Rachel Jessie Van Vechten Vedder
From the History of the Valley of the Hudson, River of Destiny, 1609-1930, Volume V, Biographical. Contributed by Jerry Sterrit and transcribed by Arlene Goodwin
Rachel Jessie (Van Vechten) Vedder, historian of the town and village of
Catskill and also for Greene county, has always lived in this part of the state
and in both the paternal and maternal lines represents old and honored families
of New York. Born in Leeds, Greene County, New York, September 29, 1859, she is
a daughter of Luke Kiersted and Nancy (Strong) Van Vechten, the former a native
of Catskill, born August 24, 1817, and the latter of Durham, Greene County, New
York, born July 17, 1818. They were married February 22, 1848, and Mrs. Nancy
Van Vechten died January 20, 1903. The Van Vechtens were originally from Vechte,
near Utrecht, Holland, and the genealogy of the family in that country dates
back to the year 1200. Dirck Van Veghten, the American progenitor of the family,
came to what was then Greenbush, New York, in 1638 in the ship “Arms of
Norway” with his wife, child and two servants.
He was the father of Dirck Teunis Van Veghten, who served as a captain
with the colonial forces in 1686 and 1689. He and his two sons, Johannes and
Teunis Jr., were at Skenesborough. Teunis became a captain in 1702 and in 1713
his commission was renewed. Another Teunis fought in the French and Indian war
of 1746, serving as first lieutenant of his company.
Samuel Van Vechten, the great-grandfather of Mrs. Vedder, was
commissioned captain by Cadwallander Colden in 1770. He was at Ticonderoga and
Fort Edward and was the bearer of important dispatches. Mrs. Vedder’s mother
came of Scotch-English ancestry and was of royal lineage on both sides of the
was descended from Richard Strong, also known as Strahn and Mc Strahn, whose son
John, born in 1605, sailed to America in the ship “Mary and John” in 1630,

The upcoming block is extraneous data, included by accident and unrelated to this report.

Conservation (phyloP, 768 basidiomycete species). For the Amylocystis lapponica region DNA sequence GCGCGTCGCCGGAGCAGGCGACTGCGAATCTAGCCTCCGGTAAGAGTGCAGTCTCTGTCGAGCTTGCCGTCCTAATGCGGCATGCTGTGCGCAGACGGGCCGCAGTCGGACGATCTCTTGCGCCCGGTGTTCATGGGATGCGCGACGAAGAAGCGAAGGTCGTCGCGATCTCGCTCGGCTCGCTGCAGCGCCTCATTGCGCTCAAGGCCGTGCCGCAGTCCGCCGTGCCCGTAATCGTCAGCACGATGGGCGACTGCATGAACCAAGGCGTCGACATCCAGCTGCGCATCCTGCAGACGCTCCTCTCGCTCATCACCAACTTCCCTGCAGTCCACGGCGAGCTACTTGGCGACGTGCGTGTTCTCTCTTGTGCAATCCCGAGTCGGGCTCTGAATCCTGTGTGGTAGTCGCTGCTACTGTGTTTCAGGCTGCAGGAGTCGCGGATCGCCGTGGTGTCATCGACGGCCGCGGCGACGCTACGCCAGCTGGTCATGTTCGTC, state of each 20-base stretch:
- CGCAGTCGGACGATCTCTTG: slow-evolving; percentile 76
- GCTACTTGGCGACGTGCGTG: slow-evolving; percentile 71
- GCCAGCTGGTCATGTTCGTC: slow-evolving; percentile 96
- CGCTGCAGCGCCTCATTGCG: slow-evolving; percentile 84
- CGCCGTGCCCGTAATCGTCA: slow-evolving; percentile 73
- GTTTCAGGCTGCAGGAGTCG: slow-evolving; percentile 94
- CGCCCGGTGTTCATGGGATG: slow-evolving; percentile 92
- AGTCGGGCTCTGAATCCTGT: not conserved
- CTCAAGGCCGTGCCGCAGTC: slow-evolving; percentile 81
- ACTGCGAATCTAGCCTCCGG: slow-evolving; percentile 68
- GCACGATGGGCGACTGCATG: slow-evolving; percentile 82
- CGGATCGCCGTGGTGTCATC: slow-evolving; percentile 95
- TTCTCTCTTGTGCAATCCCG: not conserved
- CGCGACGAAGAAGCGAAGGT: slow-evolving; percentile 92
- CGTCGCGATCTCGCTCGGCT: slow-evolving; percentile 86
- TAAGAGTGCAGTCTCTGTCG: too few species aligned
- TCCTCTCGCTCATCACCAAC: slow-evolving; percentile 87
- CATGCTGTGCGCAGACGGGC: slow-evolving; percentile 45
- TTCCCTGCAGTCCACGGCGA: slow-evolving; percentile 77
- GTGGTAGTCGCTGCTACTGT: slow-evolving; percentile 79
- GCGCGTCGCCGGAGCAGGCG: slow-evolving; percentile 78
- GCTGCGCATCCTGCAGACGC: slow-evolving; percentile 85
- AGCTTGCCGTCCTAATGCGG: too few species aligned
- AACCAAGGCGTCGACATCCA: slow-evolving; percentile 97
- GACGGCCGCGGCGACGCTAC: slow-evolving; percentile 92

and was one of the founders of the town of Dorchester, Massachusetts.
Thomas Strong, son of John and Abigail (Ford) Strong, was born in 1631
and in 1658 was a trooper at Windsor, Connecticut. His grandson, Eliakim Strong,
became a lieutenant and his son, Eliakim Strong, Jr., was also a lieutenant of
Durham, Connecticut, whence they removed to Durham, Greene County, New York, in
a son of Eliakim Strong, Jr., was a soldier in the Revolutionary war.
Jessie Van Vechten pursued her education in the common schools and in Catskill
Academy and has always resided in the vicinity of Leeds.
On the 10th of January, 1884, she was married at Catskill to
Henry Fiero Vedder, a native of Leeds, New York. He was the son of Henry Mosier
and Rachel (Martin) Vedder and a descendant of Aaron Vedder, of Schoharie, New
York. Fraternally Henry F. Vedder was identified with the Independent Order of
Odd Fellows. He passed away November 12, 1915, leaving a widow and two children.
Henry Martin, who married Mary Florence Blakelock and resides in Leeds;
and Mabel Nancy, now Mrs. Stewart W. Parks, of South Leeds.
Vedder has long been a faithful member of the Dutch Reformed Church and figures
prominently in political circles of this part of the state as republican
committeewoman in the district No. 7, town of Catskill. Ion 1926 she organized
On-ti-ora Chapter of the Daughters of the American Revolution, of which she is
now the regent, and on the 7th of February 1929, she aided in forming
and incorporating the Greene County Historical Society. She has been historian
for the town and village of Catskill since 1919 and historian for Greene County
since 1922, through appointment by the board of supervisors, discharging her
duties with thoroughness and ability.
A lifelong resident of Greene county, Mrs. Vedder is well informed upon
matters pertaining to its history and has inherited the fine qualities of a long
line of worthy ancestors adding thereto the interest of her own personality.